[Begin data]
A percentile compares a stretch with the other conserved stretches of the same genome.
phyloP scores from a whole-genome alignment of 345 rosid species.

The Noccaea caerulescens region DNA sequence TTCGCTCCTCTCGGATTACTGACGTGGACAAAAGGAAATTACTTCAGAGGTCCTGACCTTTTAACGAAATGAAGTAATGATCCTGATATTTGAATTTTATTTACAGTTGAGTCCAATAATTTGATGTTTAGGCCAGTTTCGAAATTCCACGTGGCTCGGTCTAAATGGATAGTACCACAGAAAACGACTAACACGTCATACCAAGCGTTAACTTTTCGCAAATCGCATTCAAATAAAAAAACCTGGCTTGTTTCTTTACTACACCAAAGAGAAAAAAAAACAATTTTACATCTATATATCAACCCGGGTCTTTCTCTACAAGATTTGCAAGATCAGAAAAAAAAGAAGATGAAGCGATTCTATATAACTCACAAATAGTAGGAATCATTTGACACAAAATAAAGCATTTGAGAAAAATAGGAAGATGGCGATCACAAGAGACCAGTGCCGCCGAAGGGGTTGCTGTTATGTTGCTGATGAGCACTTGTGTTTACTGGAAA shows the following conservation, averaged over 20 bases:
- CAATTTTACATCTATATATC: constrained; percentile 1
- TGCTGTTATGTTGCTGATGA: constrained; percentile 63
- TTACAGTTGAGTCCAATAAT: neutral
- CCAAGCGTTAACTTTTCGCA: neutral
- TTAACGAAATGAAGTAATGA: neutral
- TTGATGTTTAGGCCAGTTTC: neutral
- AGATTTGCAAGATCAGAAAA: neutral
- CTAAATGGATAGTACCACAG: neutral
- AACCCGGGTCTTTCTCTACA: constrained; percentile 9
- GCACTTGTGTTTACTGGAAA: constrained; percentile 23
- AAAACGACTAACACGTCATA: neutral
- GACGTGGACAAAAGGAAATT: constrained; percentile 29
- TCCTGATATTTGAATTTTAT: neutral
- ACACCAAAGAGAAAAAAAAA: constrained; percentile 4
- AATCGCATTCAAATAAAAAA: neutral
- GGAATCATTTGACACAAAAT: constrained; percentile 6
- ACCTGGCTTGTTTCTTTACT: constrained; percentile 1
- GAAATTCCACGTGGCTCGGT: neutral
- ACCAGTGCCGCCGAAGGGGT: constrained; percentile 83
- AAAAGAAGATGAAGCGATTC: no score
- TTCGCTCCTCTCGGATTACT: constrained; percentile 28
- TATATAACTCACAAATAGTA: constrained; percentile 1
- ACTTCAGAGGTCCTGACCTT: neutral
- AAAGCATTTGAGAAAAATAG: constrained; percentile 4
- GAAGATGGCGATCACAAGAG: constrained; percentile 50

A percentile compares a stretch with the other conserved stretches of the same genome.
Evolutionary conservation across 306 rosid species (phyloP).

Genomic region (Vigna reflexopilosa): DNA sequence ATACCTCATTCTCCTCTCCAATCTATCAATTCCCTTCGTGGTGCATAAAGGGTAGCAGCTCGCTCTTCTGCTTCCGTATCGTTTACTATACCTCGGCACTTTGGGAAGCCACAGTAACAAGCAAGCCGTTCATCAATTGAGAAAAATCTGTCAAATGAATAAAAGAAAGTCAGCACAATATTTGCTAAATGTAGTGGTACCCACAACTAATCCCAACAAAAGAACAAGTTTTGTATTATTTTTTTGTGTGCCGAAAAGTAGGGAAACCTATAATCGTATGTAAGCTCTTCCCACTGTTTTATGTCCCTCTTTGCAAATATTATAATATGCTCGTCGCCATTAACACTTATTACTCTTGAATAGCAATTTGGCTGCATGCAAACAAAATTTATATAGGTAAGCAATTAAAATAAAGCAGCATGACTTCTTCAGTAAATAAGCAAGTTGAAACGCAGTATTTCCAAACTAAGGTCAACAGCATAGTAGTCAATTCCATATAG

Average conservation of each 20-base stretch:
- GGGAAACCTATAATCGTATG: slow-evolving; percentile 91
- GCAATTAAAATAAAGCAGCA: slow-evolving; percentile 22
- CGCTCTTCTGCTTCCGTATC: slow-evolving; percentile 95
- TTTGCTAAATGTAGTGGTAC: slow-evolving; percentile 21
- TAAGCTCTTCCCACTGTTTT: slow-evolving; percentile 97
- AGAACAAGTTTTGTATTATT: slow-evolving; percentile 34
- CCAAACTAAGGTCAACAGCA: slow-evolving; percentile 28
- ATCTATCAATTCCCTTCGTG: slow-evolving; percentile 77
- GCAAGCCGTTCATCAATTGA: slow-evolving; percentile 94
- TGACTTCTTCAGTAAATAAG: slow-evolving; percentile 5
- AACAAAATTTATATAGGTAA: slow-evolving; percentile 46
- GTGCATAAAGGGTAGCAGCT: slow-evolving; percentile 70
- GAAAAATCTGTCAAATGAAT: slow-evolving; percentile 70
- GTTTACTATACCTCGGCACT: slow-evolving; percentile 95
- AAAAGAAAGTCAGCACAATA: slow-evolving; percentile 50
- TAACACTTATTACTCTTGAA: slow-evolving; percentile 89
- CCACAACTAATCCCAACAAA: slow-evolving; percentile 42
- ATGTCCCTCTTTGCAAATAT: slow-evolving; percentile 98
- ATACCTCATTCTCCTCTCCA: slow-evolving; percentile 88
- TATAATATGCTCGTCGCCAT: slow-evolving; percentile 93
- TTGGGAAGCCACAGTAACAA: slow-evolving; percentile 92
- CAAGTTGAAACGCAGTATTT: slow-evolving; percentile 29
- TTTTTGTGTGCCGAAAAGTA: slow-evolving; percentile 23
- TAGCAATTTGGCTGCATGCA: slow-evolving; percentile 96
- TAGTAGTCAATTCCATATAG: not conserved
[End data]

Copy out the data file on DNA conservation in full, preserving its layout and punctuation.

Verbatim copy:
A percentile compares a stretch with the other conserved stretches of the same genome.
phyloP scores from a whole-genome alignment of 345 rosid species.

The Noccaea caerulescens region DNA sequence TTCGCTCCTCTCGGATTACTGACGTGGACAAAAGGAAATTACTTCAGAGGTCCTGACCTTTTAACGAAATGAAGTAATGATCCTGATATTTGAATTTTATTTACAGTTGAGTCCAATAATTTGATGTTTAGGCCAGTTTCGAAATTCCACGTGGCTCGGTCTAAATGGATAGTACCACAGAAAACGACTAACACGTCATACCAAGCGTTAACTTTTCGCAAATCGCATTCAAATAAAAAAACCTGGCTTGTTTCTTTACTACACCAAAGAGAAAAAAAAACAATTTTACATCTATATATCAACCCGGGTCTTTCTCTACAAGATTTGCAAGATCAGAAAAAAAAGAAGATGAAGCGATTCTATATAACTCACAAATAGTAGGAATCATTTGACACAAAATAAAGCATTTGAGAAAAATAGGAAGATGGCGATCACAAGAGACCAGTGCCGCCGAAGGGGTTGCTGTTATGTTGCTGATGAGCACTTGTGTTTACTGGAAA shows the following conservation, averaged over 20 bases:
- CAATTTTACATCTATATATC: constrained; percentile 1
- TGCTGTTATGTTGCTGATGA: constrained; percentile 63
- TTACAGTTGAGTCCAATAAT: neutral
- CCAAGCGTTAACTTTTCGCA: neutral
- TTAACGAAATGAAGTAATGA: neutral
- TTGATGTTTAGGCCAGTTTC: neutral
- AGATTTGCAAGATCAGAAAA: neutral
- CTAAATGGATAGTACCACAG: neutral
- AACCCGGGTCTTTCTCTACA: constrained; percentile 9
- GCACTTGTGTTTACTGGAAA: constrained; percentile 23
- AAAACGACTAACACGTCATA: neutral
- GACGTGGACAAAAGGAAATT: constrained; percentile 29
- TCCTGATATTTGAATTTTAT: neutral
- ACACCAAAGAGAAAAAAAAA: constrained; percentile 4
- AATCGCATTCAAATAAAAAA: neutral
- GGAATCATTTGACACAAAAT: constrained; percentile 6
- ACCTGGCTTGTTTCTTTACT: constrained; percentile 1
- GAAATTCCACGTGGCTCGGT: neutral
- ACCAGTGCCGCCGAAGGGGT: constrained; percentile 83
- AAAAGAAGATGAAGCGATTC: no score
- TTCGCTCCTCTCGGATTACT: constrained; percentile 28
- TATATAACTCACAAATAGTA: constrained; percentile 1
- ACTTCAGAGGTCCTGACCTT: neutral
- AAAGCATTTGAGAAAAATAG: constrained; percentile 4
- GAAGATGGCGATCACAAGAG: constrained; percentile 50

A percentile compares a stretch with the other conserved stretches of the same genome.
Evolutionary conservation across 306 rosid species (phyloP).

Genomic region (Vigna reflexopilosa): DNA sequence ATACCTCATTCTCCTCTCCAATCTATCAATTCCCTTCGTGGTGCATAAAGGGTAGCAGCTCGCTCTTCTGCTTCCGTATCGTTTACTATACCTCGGCACTTTGGGAAGCCACAGTAACAAGCAAGCCGTTCATCAATTGAGAAAAATCTGTCAAATGAATAAAAGAAAGTCAGCACAATATTTGCTAAATGTAGTGGTACCCACAACTAATCCCAACAAAAGAACAAGTTTTGTATTATTTTTTTGTGTGCCGAAAAGTAGGGAAACCTATAATCGTATGTAAGCTCTTCCCACTGTTTTATGTCCCTCTTTGCAAATATTATAATATGCTCGTCGCCATTAACACTTATTACTCTTGAATAGCAATTTGGCTGCATGCAAACAAAATTTATATAGGTAAGCAATTAAAATAAAGCAGCATGACTTCTTCAGTAAATAAGCAAGTTGAAACGCAGTATTTCCAAACTAAGGTCAACAGCATAGTAGTCAATTCCATATAG

Average conservation of each 20-base stretch:
- GGGAAACCTATAATCGTATG: slow-evolving; percentile 91
- GCAATTAAAATAAAGCAGCA: slow-evolving; percentile 22
- CGCTCTTCTGCTTCCGTATC: slow-evolving; percentile 95
- TTTGCTAAATGTAGTGGTAC: slow-evolving; percentile 21
- TAAGCTCTTCCCACTGTTTT: slow-evolving; percentile 97
- AGAACAAGTTTTGTATTATT: slow-evolving; percentile 34
- CCAAACTAAGGTCAACAGCA: slow-evolving; percentile 28
- ATCTATCAATTCCCTTCGTG: slow-evolving; percentile 77
- GCAAGCCGTTCATCAATTGA: slow-evolving; percentile 94
- TGACTTCTTCAGTAAATAAG: slow-evolving; percentile 5
- AACAAAATTTATATAGGTAA: slow-evolving; percentile 46
- GTGCATAAAGGGTAGCAGCT: slow-evolving; percentile 70
- GAAAAATCTGTCAAATGAAT: slow-evolving; percentile 70
- GTTTACTATACCTCGGCACT: slow-evolving; percentile 95
- AAAAGAAAGTCAGCACAATA: slow-evolving; percentile 50
- TAACACTTATTACTCTTGAA: slow-evolving; percentile 89
- CCACAACTAATCCCAACAAA: slow-evolving; percentile 42
- ATGTCCCTCTTTGCAAATAT: slow-evolving; percentile 98
- ATACCTCATTCTCCTCTCCA: slow-evolving; percentile 88
- TATAATATGCTCGTCGCCAT: slow-evolving; percentile 93
- TTGGGAAGCCACAGTAACAA: slow-evolving; percentile 92
- CAAGTTGAAACGCAGTATTT: slow-evolving; percentile 29
- TTTTTGTGTGCCGAAAAGTA: slow-evolving; percentile 23
- TAGCAATTTGGCTGCATGCA: slow-evolving; percentile 96
- TAGTAGTCAATTCCATATAG: not conserved